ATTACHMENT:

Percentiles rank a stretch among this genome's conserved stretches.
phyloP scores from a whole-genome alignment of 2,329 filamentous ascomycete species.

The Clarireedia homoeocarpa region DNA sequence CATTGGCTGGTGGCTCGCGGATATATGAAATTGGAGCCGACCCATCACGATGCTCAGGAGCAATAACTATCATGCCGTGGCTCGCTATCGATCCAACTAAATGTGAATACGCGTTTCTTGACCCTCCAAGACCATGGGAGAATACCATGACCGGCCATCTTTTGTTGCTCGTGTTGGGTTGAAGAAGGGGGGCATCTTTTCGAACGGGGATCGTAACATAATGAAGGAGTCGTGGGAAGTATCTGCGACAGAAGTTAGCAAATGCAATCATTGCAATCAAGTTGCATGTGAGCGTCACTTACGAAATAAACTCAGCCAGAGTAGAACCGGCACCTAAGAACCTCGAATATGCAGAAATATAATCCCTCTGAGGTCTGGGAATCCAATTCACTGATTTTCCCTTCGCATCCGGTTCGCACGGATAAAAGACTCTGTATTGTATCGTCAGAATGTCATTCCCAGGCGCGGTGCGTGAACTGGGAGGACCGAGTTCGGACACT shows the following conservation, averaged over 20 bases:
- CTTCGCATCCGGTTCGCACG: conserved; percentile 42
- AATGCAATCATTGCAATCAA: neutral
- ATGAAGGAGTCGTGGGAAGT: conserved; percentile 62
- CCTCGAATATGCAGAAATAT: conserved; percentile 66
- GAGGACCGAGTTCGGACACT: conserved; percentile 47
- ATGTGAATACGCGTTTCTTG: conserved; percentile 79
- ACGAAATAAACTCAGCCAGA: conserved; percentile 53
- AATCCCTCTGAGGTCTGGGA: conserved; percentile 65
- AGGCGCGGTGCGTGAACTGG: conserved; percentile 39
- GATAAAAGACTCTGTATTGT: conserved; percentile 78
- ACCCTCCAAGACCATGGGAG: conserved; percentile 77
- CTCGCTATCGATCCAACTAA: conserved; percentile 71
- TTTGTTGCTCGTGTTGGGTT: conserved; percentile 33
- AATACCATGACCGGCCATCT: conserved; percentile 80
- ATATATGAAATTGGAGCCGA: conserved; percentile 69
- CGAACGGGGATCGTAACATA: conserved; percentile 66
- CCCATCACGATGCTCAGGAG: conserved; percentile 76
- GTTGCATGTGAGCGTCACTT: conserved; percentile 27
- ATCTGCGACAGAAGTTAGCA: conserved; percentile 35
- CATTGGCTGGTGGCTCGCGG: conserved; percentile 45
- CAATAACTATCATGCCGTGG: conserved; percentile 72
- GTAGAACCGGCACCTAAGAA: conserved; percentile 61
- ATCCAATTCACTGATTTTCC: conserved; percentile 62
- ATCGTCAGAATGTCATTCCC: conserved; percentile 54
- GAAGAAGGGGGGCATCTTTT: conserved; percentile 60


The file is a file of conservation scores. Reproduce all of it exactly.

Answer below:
Percentiles rank a stretch among this genome's conserved stretches.
phyloP scores from a whole-genome alignment of 2,329 filamentous ascomycete species.

The Clarireedia homoeocarpa region DNA sequence CATTGGCTGGTGGCTCGCGGATATATGAAATTGGAGCCGACCCATCACGATGCTCAGGAGCAATAACTATCATGCCGTGGCTCGCTATCGATCCAACTAAATGTGAATACGCGTTTCTTGACCCTCCAAGACCATGGGAGAATACCATGACCGGCCATCTTTTGTTGCTCGTGTTGGGTTGAAGAAGGGGGGCATCTTTTCGAACGGGGATCGTAACATAATGAAGGAGTCGTGGGAAGTATCTGCGACAGAAGTTAGCAAATGCAATCATTGCAATCAAGTTGCATGTGAGCGTCACTTACGAAATAAACTCAGCCAGAGTAGAACCGGCACCTAAGAACCTCGAATATGCAGAAATATAATCCCTCTGAGGTCTGGGAATCCAATTCACTGATTTTCCCTTCGCATCCGGTTCGCACGGATAAAAGACTCTGTATTGTATCGTCAGAATGTCATTCCCAGGCGCGGTGCGTGAACTGGGAGGACCGAGTTCGGACACT shows the following conservation, averaged over 20 bases:
- CTTCGCATCCGGTTCGCACG: conserved; percentile 42
- AATGCAATCATTGCAATCAA: neutral
- ATGAAGGAGTCGTGGGAAGT: conserved; percentile 62
- CCTCGAATATGCAGAAATAT: conserved; percentile 66
- GAGGACCGAGTTCGGACACT: conserved; percentile 47
- ATGTGAATACGCGTTTCTTG: conserved; percentile 79
- ACGAAATAAACTCAGCCAGA: conserved; percentile 53
- AATCCCTCTGAGGTCTGGGA: conserved; percentile 65
- AGGCGCGGTGCGTGAACTGG: conserved; percentile 39
- GATAAAAGACTCTGTATTGT: conserved; percentile 78
- ACCCTCCAAGACCATGGGAG: conserved; percentile 77
- CTCGCTATCGATCCAACTAA: conserved; percentile 71
- TTTGTTGCTCGTGTTGGGTT: conserved; percentile 33
- AATACCATGACCGGCCATCT: conserved; percentile 80
- ATATATGAAATTGGAGCCGA: conserved; percentile 69
- CGAACGGGGATCGTAACATA: conserved; percentile 66
- CCCATCACGATGCTCAGGAG: conserved; percentile 76
- GTTGCATGTGAGCGTCACTT: conserved; percentile 27
- ATCTGCGACAGAAGTTAGCA: conserved; percentile 35
- CATTGGCTGGTGGCTCGCGG: conserved; percentile 45
- CAATAACTATCATGCCGTGG: conserved; percentile 72
- GTAGAACCGGCACCTAAGAA: conserved; percentile 61
- ATCCAATTCACTGATTTTCC: conserved; percentile 62
- ATCGTCAGAATGTCATTCCC: conserved; percentile 54
- GAAGAAGGGGGGCATCTTTT: conserved; percentile 60